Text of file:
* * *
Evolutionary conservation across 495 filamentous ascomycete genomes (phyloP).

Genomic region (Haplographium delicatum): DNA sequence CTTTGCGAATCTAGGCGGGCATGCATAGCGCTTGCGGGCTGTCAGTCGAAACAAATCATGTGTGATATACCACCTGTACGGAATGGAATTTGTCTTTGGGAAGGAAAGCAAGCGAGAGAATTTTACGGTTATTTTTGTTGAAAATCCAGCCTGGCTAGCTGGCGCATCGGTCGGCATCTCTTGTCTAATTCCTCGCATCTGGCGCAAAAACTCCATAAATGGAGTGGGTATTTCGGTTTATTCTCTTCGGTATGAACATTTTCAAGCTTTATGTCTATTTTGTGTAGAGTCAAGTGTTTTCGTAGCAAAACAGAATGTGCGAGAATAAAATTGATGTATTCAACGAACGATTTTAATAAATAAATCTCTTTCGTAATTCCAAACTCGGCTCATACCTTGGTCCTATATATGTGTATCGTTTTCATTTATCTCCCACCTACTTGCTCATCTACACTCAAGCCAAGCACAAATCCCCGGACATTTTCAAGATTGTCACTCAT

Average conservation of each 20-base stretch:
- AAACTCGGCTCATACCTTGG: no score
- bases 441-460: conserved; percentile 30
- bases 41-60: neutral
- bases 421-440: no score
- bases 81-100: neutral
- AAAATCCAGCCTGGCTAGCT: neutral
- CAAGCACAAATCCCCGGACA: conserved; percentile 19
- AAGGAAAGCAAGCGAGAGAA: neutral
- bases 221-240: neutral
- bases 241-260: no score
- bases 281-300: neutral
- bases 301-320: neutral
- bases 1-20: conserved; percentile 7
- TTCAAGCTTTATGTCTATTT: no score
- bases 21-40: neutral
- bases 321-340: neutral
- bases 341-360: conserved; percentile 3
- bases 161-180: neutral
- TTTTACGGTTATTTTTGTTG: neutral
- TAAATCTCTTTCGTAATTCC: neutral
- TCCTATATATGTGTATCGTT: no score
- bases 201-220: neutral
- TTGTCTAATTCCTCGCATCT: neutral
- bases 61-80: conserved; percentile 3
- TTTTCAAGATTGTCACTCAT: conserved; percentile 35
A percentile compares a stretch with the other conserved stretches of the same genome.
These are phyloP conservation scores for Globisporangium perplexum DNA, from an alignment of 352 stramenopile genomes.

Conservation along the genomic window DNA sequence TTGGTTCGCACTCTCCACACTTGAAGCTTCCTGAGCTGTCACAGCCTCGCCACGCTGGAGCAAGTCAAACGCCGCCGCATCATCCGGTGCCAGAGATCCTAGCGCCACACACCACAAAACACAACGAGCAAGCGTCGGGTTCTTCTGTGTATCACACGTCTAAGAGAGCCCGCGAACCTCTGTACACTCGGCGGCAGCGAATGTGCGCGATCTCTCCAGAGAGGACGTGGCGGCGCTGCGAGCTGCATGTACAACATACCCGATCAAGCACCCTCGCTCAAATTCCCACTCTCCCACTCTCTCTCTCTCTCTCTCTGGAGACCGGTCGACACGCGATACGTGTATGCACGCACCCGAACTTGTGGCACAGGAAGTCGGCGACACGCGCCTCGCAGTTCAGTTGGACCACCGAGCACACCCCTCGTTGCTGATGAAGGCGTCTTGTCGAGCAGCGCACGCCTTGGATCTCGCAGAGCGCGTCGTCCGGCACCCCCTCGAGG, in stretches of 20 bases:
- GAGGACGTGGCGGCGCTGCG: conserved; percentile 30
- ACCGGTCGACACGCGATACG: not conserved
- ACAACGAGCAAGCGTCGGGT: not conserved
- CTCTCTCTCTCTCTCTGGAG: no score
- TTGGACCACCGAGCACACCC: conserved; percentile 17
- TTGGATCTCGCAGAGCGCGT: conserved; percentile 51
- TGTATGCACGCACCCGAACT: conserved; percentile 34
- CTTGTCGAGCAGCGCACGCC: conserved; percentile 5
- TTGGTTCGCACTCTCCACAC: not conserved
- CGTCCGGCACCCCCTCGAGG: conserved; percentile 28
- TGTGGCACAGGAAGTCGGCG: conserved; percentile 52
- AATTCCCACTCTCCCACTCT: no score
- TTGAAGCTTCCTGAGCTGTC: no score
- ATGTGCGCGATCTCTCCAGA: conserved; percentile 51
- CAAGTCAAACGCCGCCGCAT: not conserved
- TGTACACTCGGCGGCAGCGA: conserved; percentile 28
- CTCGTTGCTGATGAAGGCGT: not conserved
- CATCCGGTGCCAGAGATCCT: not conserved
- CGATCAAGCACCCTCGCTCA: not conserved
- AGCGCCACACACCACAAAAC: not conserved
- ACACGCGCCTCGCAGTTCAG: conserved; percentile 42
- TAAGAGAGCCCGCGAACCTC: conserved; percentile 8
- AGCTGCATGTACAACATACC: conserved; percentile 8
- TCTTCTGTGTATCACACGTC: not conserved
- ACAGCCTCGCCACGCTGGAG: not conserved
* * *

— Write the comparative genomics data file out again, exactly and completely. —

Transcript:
Evolutionary conservation across 495 filamentous ascomycete genomes (phyloP).

Genomic region (Haplographium delicatum): DNA sequence CTTTGCGAATCTAGGCGGGCATGCATAGCGCTTGCGGGCTGTCAGTCGAAACAAATCATGTGTGATATACCACCTGTACGGAATGGAATTTGTCTTTGGGAAGGAAAGCAAGCGAGAGAATTTTACGGTTATTTTTGTTGAAAATCCAGCCTGGCTAGCTGGCGCATCGGTCGGCATCTCTTGTCTAATTCCTCGCATCTGGCGCAAAAACTCCATAAATGGAGTGGGTATTTCGGTTTATTCTCTTCGGTATGAACATTTTCAAGCTTTATGTCTATTTTGTGTAGAGTCAAGTGTTTTCGTAGCAAAACAGAATGTGCGAGAATAAAATTGATGTATTCAACGAACGATTTTAATAAATAAATCTCTTTCGTAATTCCAAACTCGGCTCATACCTTGGTCCTATATATGTGTATCGTTTTCATTTATCTCCCACCTACTTGCTCATCTACACTCAAGCCAAGCACAAATCCCCGGACATTTTCAAGATTGTCACTCAT

Average conservation of each 20-base stretch:
- AAACTCGGCTCATACCTTGG: no score
- bases 441-460: conserved; percentile 30
- bases 41-60: neutral
- bases 421-440: no score
- bases 81-100: neutral
- AAAATCCAGCCTGGCTAGCT: neutral
- CAAGCACAAATCCCCGGACA: conserved; percentile 19
- AAGGAAAGCAAGCGAGAGAA: neutral
- bases 221-240: neutral
- bases 241-260: no score
- bases 281-300: neutral
- bases 301-320: neutral
- bases 1-20: conserved; percentile 7
- TTCAAGCTTTATGTCTATTT: no score
- bases 21-40: neutral
- bases 321-340: neutral
- bases 341-360: conserved; percentile 3
- bases 161-180: neutral
- TTTTACGGTTATTTTTGTTG: neutral
- TAAATCTCTTTCGTAATTCC: neutral
- TCCTATATATGTGTATCGTT: no score
- bases 201-220: neutral
- TTGTCTAATTCCTCGCATCT: neutral
- bases 61-80: conserved; percentile 3
- TTTTCAAGATTGTCACTCAT: conserved; percentile 35
A percentile compares a stretch with the other conserved stretches of the same genome.
These are phyloP conservation scores for Globisporangium perplexum DNA, from an alignment of 352 stramenopile genomes.

Conservation along the genomic window DNA sequence TTGGTTCGCACTCTCCACACTTGAAGCTTCCTGAGCTGTCACAGCCTCGCCACGCTGGAGCAAGTCAAACGCCGCCGCATCATCCGGTGCCAGAGATCCTAGCGCCACACACCACAAAACACAACGAGCAAGCGTCGGGTTCTTCTGTGTATCACACGTCTAAGAGAGCCCGCGAACCTCTGTACACTCGGCGGCAGCGAATGTGCGCGATCTCTCCAGAGAGGACGTGGCGGCGCTGCGAGCTGCATGTACAACATACCCGATCAAGCACCCTCGCTCAAATTCCCACTCTCCCACTCTCTCTCTCTCTCTCTCTGGAGACCGGTCGACACGCGATACGTGTATGCACGCACCCGAACTTGTGGCACAGGAAGTCGGCGACACGCGCCTCGCAGTTCAGTTGGACCACCGAGCACACCCCTCGTTGCTGATGAAGGCGTCTTGTCGAGCAGCGCACGCCTTGGATCTCGCAGAGCGCGTCGTCCGGCACCCCCTCGAGG, in stretches of 20 bases:
- GAGGACGTGGCGGCGCTGCG: conserved; percentile 30
- ACCGGTCGACACGCGATACG: not conserved
- ACAACGAGCAAGCGTCGGGT: not conserved
- CTCTCTCTCTCTCTCTGGAG: no score
- TTGGACCACCGAGCACACCC: conserved; percentile 17
- TTGGATCTCGCAGAGCGCGT: conserved; percentile 51
- TGTATGCACGCACCCGAACT: conserved; percentile 34
- CTTGTCGAGCAGCGCACGCC: conserved; percentile 5
- TTGGTTCGCACTCTCCACAC: not conserved
- CGTCCGGCACCCCCTCGAGG: conserved; percentile 28
- TGTGGCACAGGAAGTCGGCG: conserved; percentile 52
- AATTCCCACTCTCCCACTCT: no score
- TTGAAGCTTCCTGAGCTGTC: no score
- ATGTGCGCGATCTCTCCAGA: conserved; percentile 51
- CAAGTCAAACGCCGCCGCAT: not conserved
- TGTACACTCGGCGGCAGCGA: conserved; percentile 28
- CTCGTTGCTGATGAAGGCGT: not conserved
- CATCCGGTGCCAGAGATCCT: not conserved
- CGATCAAGCACCCTCGCTCA: not conserved
- AGCGCCACACACCACAAAAC: not conserved
- ACACGCGCCTCGCAGTTCAG: conserved; percentile 42
- TAAGAGAGCCCGCGAACCTC: conserved; percentile 8
- AGCTGCATGTACAACATACC: conserved; percentile 8
- TCTTCTGTGTATCACACGTC: not conserved
- ACAGCCTCGCCACGCTGGAG: not conserved